graded adverb & adverb [ADV with v, ADV adj/adv] ⇒ He argues strongly for retention of NATO as a guarantee of peace. ⇒ These are conditions said by doctors to be strongly indicative of heart failure. 9. graded adjective & adjective If there is a strong possibility or chance that something is true or will happen, it is very likely to be true or to happen. ⇒ There is a strong possibility that the cat contracted the condition by eating contaminated pet food. 10. graded adjective & adjective [ADJ n] Your strong points are your best qualities or talents, or the things you are good at. ⇒ Discretion is not Jeremy's strong point. ⇒ Exports may be the only strong point in the economy over the next six to 12 months. ⇒ Even in the area of foreign policy, his strong suit, he failed to deliver a major foreign policy address. [+ on] ⇒ Cynics argue that the E.U. is stronger on rhetoric than on concrete action. 11. graded adjective & adjective [usu ADJ n] A strong competitor, candidate, or team is good or likely to succeed. ⇒ She was a strong contender for Britain's Olympic team. ⇒ Some countries where English is becoming a strong competitor to French, such as Algeria and Senegal, may see an immediate halt to the council's work. ⇒ They've got a strong squad and some great players. ⇒ This show has several strengths–notably a strong cast. 12. graded adjective & adjective If a relationship or link is strong, it is close and likely to last for a long time. ⇒ He felt he had a relationship strong enough to talk frankly to Sarah. ⇒ This has tested our marriage, and we have come through it stronger than ever. ⇒ Delhi first began to develop strong ties with Moscow in the 1950s. 13. graded adjective & adjective A strong currency, economy, or industry has a high value or is very successful. ⇒ The U.S. dollar continued its strong performance in Tokyo today. ⇒ The local economy is strong and the population is growing. ⇒ The company was not financially strong enough to be floated on the Stock Exchange. 14. graded adjective & adjective If something is a strong element or part of something else, it is an important or large part of it. ⇒ We are especially encouraged by the strong representation, this year, of women in information technology disciplines. ⇒ There is a strong element of truth to each of these explanations. 15. adjective You can use strong when you are saying how many people there are in a group. For example, if a group is twenty strong, there are twenty people in it. ⇒ Ukraine indicated that it would establish its own army, 400,000 strong. ⇒ ...a 1,000-strong crowd. 16. graded adjective & adjective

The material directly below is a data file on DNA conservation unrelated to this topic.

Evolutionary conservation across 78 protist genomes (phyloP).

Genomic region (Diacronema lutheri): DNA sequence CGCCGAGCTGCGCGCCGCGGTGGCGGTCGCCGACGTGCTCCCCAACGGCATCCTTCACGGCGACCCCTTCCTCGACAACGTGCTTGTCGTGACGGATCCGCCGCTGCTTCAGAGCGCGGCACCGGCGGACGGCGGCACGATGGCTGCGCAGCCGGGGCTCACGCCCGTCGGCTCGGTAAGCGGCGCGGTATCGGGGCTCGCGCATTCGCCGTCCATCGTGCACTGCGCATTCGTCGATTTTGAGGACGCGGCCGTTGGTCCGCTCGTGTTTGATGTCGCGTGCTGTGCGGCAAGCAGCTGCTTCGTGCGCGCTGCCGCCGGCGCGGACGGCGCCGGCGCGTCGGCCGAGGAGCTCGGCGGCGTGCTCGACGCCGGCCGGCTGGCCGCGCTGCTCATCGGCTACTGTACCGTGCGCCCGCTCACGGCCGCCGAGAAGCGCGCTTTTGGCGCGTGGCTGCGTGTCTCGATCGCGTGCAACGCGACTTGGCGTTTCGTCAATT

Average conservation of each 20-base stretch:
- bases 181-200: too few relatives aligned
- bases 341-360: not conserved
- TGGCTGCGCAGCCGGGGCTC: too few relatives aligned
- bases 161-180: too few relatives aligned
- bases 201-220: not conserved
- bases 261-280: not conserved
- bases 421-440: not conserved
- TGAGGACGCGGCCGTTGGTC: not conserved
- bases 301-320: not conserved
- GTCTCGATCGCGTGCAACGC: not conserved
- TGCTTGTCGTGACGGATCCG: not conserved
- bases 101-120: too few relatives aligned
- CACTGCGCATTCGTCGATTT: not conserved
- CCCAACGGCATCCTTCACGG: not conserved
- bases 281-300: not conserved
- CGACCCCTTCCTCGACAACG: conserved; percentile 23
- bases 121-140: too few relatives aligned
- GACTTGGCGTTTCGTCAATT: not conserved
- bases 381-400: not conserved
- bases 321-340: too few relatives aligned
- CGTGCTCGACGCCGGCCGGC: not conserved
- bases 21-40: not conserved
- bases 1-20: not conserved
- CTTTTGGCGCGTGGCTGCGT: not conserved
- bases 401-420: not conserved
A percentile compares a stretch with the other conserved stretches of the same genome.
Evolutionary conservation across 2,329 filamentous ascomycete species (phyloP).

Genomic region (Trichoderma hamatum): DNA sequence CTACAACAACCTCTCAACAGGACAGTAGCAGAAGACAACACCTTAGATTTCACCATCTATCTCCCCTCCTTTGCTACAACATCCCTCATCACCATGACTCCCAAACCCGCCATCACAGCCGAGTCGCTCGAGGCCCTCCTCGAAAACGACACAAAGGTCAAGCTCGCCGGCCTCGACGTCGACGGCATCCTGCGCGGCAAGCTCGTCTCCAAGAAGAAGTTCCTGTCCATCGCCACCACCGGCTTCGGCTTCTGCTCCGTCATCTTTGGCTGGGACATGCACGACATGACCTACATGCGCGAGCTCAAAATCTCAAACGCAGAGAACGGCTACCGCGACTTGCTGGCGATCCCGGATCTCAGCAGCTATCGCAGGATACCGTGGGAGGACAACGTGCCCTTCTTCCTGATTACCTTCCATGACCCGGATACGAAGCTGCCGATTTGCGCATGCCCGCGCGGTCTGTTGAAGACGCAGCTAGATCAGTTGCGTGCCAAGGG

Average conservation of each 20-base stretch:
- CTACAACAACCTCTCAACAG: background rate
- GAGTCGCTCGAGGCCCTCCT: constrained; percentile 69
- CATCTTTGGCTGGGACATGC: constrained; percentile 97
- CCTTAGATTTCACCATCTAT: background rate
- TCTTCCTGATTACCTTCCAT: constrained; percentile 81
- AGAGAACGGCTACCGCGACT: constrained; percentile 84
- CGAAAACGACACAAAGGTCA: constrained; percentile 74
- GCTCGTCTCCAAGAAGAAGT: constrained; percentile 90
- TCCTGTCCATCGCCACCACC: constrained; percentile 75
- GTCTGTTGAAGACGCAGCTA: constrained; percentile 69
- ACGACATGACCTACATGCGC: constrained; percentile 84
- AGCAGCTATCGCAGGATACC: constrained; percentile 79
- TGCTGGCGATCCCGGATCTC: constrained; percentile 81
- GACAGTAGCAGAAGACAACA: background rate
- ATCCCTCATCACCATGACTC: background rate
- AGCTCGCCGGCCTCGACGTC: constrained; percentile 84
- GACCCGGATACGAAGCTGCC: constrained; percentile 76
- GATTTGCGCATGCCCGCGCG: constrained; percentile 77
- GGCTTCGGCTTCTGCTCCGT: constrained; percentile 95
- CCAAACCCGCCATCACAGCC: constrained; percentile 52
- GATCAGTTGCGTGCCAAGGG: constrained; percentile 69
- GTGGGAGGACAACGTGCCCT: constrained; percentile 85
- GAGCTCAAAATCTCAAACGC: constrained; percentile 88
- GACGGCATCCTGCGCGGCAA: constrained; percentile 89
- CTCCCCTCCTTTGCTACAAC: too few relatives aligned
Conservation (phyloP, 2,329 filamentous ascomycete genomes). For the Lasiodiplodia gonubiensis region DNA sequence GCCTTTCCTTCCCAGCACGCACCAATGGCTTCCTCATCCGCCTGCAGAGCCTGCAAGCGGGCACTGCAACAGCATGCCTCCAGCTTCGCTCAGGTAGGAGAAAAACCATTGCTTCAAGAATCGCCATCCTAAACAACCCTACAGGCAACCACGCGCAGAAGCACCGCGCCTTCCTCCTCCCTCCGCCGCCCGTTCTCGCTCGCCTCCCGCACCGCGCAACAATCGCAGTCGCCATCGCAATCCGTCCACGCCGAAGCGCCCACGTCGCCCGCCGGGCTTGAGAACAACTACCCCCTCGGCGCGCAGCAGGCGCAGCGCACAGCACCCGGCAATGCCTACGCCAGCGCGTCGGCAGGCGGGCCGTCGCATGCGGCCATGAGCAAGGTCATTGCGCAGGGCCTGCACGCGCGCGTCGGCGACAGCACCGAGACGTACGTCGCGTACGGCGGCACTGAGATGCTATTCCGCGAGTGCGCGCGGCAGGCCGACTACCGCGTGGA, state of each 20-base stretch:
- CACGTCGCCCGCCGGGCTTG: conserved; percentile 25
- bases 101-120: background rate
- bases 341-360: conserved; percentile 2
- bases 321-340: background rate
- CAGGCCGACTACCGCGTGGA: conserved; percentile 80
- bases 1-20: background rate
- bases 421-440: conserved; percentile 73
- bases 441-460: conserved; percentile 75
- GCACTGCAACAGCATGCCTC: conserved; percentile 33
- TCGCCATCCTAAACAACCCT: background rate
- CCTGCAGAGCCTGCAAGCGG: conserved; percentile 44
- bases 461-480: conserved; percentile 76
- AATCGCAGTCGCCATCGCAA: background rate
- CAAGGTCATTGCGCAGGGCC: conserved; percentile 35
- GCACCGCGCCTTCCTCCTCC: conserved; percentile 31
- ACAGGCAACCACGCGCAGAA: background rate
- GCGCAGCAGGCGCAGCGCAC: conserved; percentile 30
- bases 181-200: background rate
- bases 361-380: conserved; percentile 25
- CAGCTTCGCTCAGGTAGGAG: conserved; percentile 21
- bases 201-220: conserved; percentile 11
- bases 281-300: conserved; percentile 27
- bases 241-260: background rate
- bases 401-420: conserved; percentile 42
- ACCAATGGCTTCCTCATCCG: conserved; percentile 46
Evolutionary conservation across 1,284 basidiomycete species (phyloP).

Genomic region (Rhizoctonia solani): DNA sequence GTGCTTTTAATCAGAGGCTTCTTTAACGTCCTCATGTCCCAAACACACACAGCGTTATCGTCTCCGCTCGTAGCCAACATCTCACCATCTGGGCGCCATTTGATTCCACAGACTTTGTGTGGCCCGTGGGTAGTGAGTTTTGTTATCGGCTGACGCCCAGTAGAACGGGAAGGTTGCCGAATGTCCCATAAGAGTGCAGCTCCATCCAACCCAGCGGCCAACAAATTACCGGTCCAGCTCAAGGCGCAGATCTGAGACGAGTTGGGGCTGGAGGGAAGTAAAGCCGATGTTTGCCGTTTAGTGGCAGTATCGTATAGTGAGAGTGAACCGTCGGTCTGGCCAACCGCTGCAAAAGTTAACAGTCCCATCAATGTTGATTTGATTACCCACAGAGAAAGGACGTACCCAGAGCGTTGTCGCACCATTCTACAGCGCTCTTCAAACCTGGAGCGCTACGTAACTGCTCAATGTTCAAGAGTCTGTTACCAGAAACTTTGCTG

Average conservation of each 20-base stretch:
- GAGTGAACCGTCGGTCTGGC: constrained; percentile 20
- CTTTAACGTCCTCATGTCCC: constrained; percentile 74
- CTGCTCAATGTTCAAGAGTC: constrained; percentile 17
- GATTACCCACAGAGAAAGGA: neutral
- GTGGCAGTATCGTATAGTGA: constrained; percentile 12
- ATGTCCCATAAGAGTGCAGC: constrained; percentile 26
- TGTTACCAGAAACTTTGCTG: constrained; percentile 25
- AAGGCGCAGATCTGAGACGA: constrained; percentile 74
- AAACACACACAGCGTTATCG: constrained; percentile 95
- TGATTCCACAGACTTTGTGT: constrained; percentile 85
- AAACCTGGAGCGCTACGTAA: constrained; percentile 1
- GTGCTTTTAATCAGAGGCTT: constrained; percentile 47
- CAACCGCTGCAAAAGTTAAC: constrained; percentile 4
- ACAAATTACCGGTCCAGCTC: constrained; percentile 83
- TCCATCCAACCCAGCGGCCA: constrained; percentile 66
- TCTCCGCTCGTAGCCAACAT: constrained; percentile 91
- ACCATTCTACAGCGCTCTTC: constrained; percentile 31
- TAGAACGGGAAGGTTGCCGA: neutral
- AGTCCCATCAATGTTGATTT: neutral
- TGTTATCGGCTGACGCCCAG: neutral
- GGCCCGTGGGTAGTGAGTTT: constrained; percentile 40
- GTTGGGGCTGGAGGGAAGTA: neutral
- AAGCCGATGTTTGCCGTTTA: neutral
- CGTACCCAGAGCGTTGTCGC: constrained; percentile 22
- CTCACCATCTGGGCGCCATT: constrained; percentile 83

A strong drink, chemical, or drug contains a lot of the particular substance which makes it effective. ⇒ Strong coffee or tea late at night may cause sleeplessness. ⇒ In strong concentrations it can cause nausea and vomiting.
17. graded adjective & adjective A strong colour, flavour, smell, sound, or light is intense and easily noticed. ⇒ As she went past there was a gust of strong perfume. ⇒ Strong colours would flatter her pale skin and dark hair. ⇒ The wine goes with strong and mild cheese alike. strongly
graded adverb & adverb [ADV with v] ⇒ He leaned over her, smelling strongly of sweat. ⇒ The effect only works well with strongly coloured subjects. 18. graded adjective & adjective If someone has a strong accent, they speak in a distinctive way that shows very clearly what country or region they come from. ⇒ 'Good, Mr Ryle,' he said in English with a strong French accent. 19. graded adjective & adjective You can say that someone has strong features or a strong face if their face has large, distinctive features. ⇒ He had a strong Greek nose and olive-black eyes.